home> Under5s Guide to the Early Years Foundation Stage
under5s - Guide to the Early Years Foundation Stage

The EYFS brings together: The Birth to Three Matters framework, Curriculum Guidance for the Foundation Stage, and the National Standards for Under 8s Daycare and Childminding.

An EYFS pack is available from the Department’s publications house on request (telephone DfES Publications orderline: 0845 60 222 60 and quote 00012-2007PCK-EN), and for free download from teachernet (at http://www.teachernet.gov.uk/teachingandlearning/EYFS ), along with the CD-Rom of all the resource materials which is also available on-line.

What is in the pack ?

1 – Statutory Framework

2 – Practice Guidance

3 – Principles into Practice card

4 – Wall poster

5 – CD-ROM


The Early Years Foundation Stage – is a central part of the ten year childcare strategy:

- Ensuring a consistent approach to care and learning from birth to the end of the Foundation Stage.

- Incorporating elements of the National Standards.

- Has a play-based approach

- Focuses on stages of development rather than chronological, age based teaching and learning

The overarching aim of the EYFS is to help children achieve the Every Child Matters five outcomes:

1. Staying safe

2. Being healthy

3. Enjoying and achieving

4. Making a positive contribution

5. Achieving economic wellbeing

The EYFS aims to help children achieve the 5 outcomes by:
1. Setting standards

2. Promoting Equality of opportunity

3. Creating a framework for partnership working

4. Improving quality and consistency

5. Laying a secure foundation for future learning and development


The EYFS principles are grouped into 4 themes

1. A unique child.

Principle – Every child is a competent learner from birth who can be resilient, capable, confident and self-assured

2. Positive Relationships

Principle – Children learn to be strong and independent from a base of loving and secure relationships with parents and/or a key person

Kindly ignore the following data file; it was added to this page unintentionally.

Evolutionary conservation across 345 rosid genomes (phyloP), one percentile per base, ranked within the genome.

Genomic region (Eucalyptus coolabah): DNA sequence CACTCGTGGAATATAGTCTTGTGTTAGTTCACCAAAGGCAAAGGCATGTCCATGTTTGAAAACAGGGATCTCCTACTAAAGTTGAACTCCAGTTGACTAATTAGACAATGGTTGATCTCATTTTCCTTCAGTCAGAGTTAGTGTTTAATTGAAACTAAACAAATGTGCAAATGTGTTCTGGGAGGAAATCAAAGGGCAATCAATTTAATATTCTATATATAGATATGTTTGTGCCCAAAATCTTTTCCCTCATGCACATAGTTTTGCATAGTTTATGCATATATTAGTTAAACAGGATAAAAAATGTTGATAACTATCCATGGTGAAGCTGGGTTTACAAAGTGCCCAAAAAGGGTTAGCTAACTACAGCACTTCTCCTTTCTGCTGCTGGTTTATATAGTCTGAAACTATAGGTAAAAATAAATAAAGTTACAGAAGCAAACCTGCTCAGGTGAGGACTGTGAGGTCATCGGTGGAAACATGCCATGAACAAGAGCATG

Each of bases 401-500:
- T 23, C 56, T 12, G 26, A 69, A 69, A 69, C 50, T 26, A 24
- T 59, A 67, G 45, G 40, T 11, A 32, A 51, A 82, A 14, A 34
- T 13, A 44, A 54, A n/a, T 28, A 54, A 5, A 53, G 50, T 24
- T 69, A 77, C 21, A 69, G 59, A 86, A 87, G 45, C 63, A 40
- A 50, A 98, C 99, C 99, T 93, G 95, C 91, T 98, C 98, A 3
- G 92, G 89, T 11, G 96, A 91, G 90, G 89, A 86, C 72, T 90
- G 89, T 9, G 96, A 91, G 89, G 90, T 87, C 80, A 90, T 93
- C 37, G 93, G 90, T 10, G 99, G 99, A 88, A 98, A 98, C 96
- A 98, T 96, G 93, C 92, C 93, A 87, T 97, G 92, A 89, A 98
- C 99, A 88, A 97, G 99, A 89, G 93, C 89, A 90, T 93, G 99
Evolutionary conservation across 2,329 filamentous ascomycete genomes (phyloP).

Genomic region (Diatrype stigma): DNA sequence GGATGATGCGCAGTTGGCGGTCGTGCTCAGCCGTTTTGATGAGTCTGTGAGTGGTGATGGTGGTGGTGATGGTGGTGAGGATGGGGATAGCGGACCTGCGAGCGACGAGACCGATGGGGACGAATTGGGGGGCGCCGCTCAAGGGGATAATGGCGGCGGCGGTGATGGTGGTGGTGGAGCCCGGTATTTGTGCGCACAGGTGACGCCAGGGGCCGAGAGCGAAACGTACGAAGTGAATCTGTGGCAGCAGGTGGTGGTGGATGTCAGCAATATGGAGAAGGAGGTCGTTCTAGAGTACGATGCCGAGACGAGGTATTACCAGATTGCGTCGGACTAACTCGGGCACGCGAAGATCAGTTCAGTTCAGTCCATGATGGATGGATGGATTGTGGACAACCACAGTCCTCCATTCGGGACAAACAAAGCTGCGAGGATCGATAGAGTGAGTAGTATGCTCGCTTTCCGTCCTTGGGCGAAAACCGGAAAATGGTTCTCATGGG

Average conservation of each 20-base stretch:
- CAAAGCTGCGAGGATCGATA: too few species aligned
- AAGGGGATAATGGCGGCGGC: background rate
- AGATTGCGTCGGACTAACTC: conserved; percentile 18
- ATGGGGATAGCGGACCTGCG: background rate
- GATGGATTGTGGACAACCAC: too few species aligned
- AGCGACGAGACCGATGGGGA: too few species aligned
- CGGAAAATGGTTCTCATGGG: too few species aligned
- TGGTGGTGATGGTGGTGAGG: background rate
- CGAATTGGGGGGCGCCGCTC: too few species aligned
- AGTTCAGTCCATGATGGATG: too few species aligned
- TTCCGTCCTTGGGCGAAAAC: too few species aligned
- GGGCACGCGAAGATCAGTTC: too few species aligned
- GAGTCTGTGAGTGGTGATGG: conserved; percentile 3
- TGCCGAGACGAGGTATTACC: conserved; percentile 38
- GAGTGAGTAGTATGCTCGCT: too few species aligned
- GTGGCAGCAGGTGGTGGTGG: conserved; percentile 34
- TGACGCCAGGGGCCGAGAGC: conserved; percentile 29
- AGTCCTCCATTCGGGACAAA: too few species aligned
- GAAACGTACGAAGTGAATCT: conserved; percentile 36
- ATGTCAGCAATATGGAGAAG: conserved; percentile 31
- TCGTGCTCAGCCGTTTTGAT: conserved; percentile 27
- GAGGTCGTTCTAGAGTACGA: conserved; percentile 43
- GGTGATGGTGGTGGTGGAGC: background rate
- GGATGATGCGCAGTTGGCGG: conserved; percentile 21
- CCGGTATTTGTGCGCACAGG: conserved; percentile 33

3. Enabling Environments

Principle – The environment plays a key role in supporting and extending children’s development and learning

4. Learning and Development

Principle – Children develop and learn in different ways and at different rates and all areas of learning and development are equally important and inter-connected.


There are 5 Welfare Requirements

1. Safeguarding and promoting children’s welfare

2. Suitable person

3. Suitable premises, environment and equipment

4. Organisation

5. Documentation


For each Welfare requirement there are:

General requirements

Specific requirements

Statutory Guidance to which providers should have regard (Further information is provided in the Practice guidance)



There are six stages of development and each one is matched, in all 6 areas of learning, to a photo of a baby or child in the practice guidance. The stages overlap: 

1. Birth to 11 months

2. 8 to 20 months

3. 16 to 26 months

4. 22 to 36 months

5. 30 to 50 months

6. 40 to 60 months (can be 71 mths for a September born child)

Stages are more important than ages and every area of development IS EQUALLY IMPORTANT
Physical, cognitive, linguistic, spiritual, social, emotional.

In order for children to learn successfully they need to be in a secure environment which is physically comfortable. Children can spend long days in a setting and need to have space where they can relax and rest.